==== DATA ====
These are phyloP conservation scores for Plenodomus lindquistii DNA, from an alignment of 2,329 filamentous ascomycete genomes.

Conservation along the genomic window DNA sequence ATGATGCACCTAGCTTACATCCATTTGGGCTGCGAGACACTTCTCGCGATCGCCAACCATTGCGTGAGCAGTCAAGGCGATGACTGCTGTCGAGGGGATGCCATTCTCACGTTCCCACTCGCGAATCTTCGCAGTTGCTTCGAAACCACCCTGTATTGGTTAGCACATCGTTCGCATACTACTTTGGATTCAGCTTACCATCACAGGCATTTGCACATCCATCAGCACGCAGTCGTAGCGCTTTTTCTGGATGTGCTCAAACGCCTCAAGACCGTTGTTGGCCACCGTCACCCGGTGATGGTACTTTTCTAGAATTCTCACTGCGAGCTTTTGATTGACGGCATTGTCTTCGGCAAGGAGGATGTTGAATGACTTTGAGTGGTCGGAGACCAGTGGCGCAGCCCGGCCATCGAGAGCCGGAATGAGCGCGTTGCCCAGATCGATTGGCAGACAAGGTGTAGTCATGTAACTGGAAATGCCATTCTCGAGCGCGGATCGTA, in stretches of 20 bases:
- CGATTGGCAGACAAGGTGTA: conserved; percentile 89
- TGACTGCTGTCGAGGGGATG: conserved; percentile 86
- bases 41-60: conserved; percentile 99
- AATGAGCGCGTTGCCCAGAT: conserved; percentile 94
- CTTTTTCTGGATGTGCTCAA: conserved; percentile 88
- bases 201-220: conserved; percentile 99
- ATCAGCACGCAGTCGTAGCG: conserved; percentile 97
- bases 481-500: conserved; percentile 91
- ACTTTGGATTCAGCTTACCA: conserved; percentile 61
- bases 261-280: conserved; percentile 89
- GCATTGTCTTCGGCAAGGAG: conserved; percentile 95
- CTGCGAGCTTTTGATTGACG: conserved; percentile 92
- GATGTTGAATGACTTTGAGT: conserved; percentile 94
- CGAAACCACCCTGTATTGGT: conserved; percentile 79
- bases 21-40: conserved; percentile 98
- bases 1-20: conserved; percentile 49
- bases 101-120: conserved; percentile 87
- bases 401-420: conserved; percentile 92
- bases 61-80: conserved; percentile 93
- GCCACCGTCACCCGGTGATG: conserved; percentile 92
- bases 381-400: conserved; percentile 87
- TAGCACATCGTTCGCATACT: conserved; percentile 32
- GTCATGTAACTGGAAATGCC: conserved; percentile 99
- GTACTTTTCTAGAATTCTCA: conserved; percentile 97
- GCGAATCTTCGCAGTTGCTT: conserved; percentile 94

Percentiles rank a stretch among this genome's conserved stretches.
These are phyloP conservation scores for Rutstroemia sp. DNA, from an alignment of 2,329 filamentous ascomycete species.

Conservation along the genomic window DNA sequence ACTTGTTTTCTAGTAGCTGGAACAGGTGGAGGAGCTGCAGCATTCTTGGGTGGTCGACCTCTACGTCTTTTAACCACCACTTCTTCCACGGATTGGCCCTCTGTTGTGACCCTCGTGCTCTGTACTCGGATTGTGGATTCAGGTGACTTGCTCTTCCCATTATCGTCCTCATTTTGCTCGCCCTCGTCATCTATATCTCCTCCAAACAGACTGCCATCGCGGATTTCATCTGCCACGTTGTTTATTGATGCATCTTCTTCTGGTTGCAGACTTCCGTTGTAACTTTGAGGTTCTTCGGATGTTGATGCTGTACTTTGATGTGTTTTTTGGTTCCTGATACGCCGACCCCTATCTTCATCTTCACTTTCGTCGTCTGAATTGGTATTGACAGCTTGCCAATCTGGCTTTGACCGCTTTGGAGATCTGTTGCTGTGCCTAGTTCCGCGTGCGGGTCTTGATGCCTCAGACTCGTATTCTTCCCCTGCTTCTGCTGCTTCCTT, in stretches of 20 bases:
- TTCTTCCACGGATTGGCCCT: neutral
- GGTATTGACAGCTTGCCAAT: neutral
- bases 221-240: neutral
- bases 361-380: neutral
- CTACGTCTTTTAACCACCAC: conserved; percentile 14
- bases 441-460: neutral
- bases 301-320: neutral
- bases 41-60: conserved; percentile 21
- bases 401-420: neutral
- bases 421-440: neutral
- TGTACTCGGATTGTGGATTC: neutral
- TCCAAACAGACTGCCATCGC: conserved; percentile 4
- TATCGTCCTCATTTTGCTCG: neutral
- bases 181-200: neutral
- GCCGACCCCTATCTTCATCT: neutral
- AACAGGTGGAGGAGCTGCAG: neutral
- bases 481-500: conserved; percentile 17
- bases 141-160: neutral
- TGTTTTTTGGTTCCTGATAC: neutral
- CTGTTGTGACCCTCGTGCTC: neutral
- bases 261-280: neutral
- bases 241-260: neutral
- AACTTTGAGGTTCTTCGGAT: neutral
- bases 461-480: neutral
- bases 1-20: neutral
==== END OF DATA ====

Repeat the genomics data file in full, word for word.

These are phyloP conservation scores for Plenodomus lindquistii DNA, from an alignment of 2,329 filamentous ascomycete genomes.

Conservation along the genomic window DNA sequence ATGATGCACCTAGCTTACATCCATTTGGGCTGCGAGACACTTCTCGCGATCGCCAACCATTGCGTGAGCAGTCAAGGCGATGACTGCTGTCGAGGGGATGCCATTCTCACGTTCCCACTCGCGAATCTTCGCAGTTGCTTCGAAACCACCCTGTATTGGTTAGCACATCGTTCGCATACTACTTTGGATTCAGCTTACCATCACAGGCATTTGCACATCCATCAGCACGCAGTCGTAGCGCTTTTTCTGGATGTGCTCAAACGCCTCAAGACCGTTGTTGGCCACCGTCACCCGGTGATGGTACTTTTCTAGAATTCTCACTGCGAGCTTTTGATTGACGGCATTGTCTTCGGCAAGGAGGATGTTGAATGACTTTGAGTGGTCGGAGACCAGTGGCGCAGCCCGGCCATCGAGAGCCGGAATGAGCGCGTTGCCCAGATCGATTGGCAGACAAGGTGTAGTCATGTAACTGGAAATGCCATTCTCGAGCGCGGATCGTA, in stretches of 20 bases:
- CGATTGGCAGACAAGGTGTA: conserved; percentile 89
- TGACTGCTGTCGAGGGGATG: conserved; percentile 86
- bases 41-60: conserved; percentile 99
- AATGAGCGCGTTGCCCAGAT: conserved; percentile 94
- CTTTTTCTGGATGTGCTCAA: conserved; percentile 88
- bases 201-220: conserved; percentile 99
- ATCAGCACGCAGTCGTAGCG: conserved; percentile 97
- bases 481-500: conserved; percentile 91
- ACTTTGGATTCAGCTTACCA: conserved; percentile 61
- bases 261-280: conserved; percentile 89
- GCATTGTCTTCGGCAAGGAG: conserved; percentile 95
- CTGCGAGCTTTTGATTGACG: conserved; percentile 92
- GATGTTGAATGACTTTGAGT: conserved; percentile 94
- CGAAACCACCCTGTATTGGT: conserved; percentile 79
- bases 21-40: conserved; percentile 98
- bases 1-20: conserved; percentile 49
- bases 101-120: conserved; percentile 87
- bases 401-420: conserved; percentile 92
- bases 61-80: conserved; percentile 93
- GCCACCGTCACCCGGTGATG: conserved; percentile 92
- bases 381-400: conserved; percentile 87
- TAGCACATCGTTCGCATACT: conserved; percentile 32
- GTCATGTAACTGGAAATGCC: conserved; percentile 99
- GTACTTTTCTAGAATTCTCA: conserved; percentile 97
- GCGAATCTTCGCAGTTGCTT: conserved; percentile 94

Percentiles rank a stretch among this genome's conserved stretches.
These are phyloP conservation scores for Rutstroemia sp. DNA, from an alignment of 2,329 filamentous ascomycete species.

Conservation along the genomic window DNA sequence ACTTGTTTTCTAGTAGCTGGAACAGGTGGAGGAGCTGCAGCATTCTTGGGTGGTCGACCTCTACGTCTTTTAACCACCACTTCTTCCACGGATTGGCCCTCTGTTGTGACCCTCGTGCTCTGTACTCGGATTGTGGATTCAGGTGACTTGCTCTTCCCATTATCGTCCTCATTTTGCTCGCCCTCGTCATCTATATCTCCTCCAAACAGACTGCCATCGCGGATTTCATCTGCCACGTTGTTTATTGATGCATCTTCTTCTGGTTGCAGACTTCCGTTGTAACTTTGAGGTTCTTCGGATGTTGATGCTGTACTTTGATGTGTTTTTTGGTTCCTGATACGCCGACCCCTATCTTCATCTTCACTTTCGTCGTCTGAATTGGTATTGACAGCTTGCCAATCTGGCTTTGACCGCTTTGGAGATCTGTTGCTGTGCCTAGTTCCGCGTGCGGGTCTTGATGCCTCAGACTCGTATTCTTCCCCTGCTTCTGCTGCTTCCTT, in stretches of 20 bases:
- TTCTTCCACGGATTGGCCCT: neutral
- GGTATTGACAGCTTGCCAAT: neutral
- bases 221-240: neutral
- bases 361-380: neutral
- CTACGTCTTTTAACCACCAC: conserved; percentile 14
- bases 441-460: neutral
- bases 301-320: neutral
- bases 41-60: conserved; percentile 21
- bases 401-420: neutral
- bases 421-440: neutral
- TGTACTCGGATTGTGGATTC: neutral
- TCCAAACAGACTGCCATCGC: conserved; percentile 4
- TATCGTCCTCATTTTGCTCG: neutral
- bases 181-200: neutral
- GCCGACCCCTATCTTCATCT: neutral
- AACAGGTGGAGGAGCTGCAG: neutral
- bases 481-500: conserved; percentile 17
- bases 141-160: neutral
- TGTTTTTTGGTTCCTGATAC: neutral
- CTGTTGTGACCCTCGTGCTC: neutral
- bases 261-280: neutral
- bases 241-260: neutral
- AACTTTGAGGTTCTTCGGAT: neutral
- bases 461-480: neutral
- bases 1-20: neutral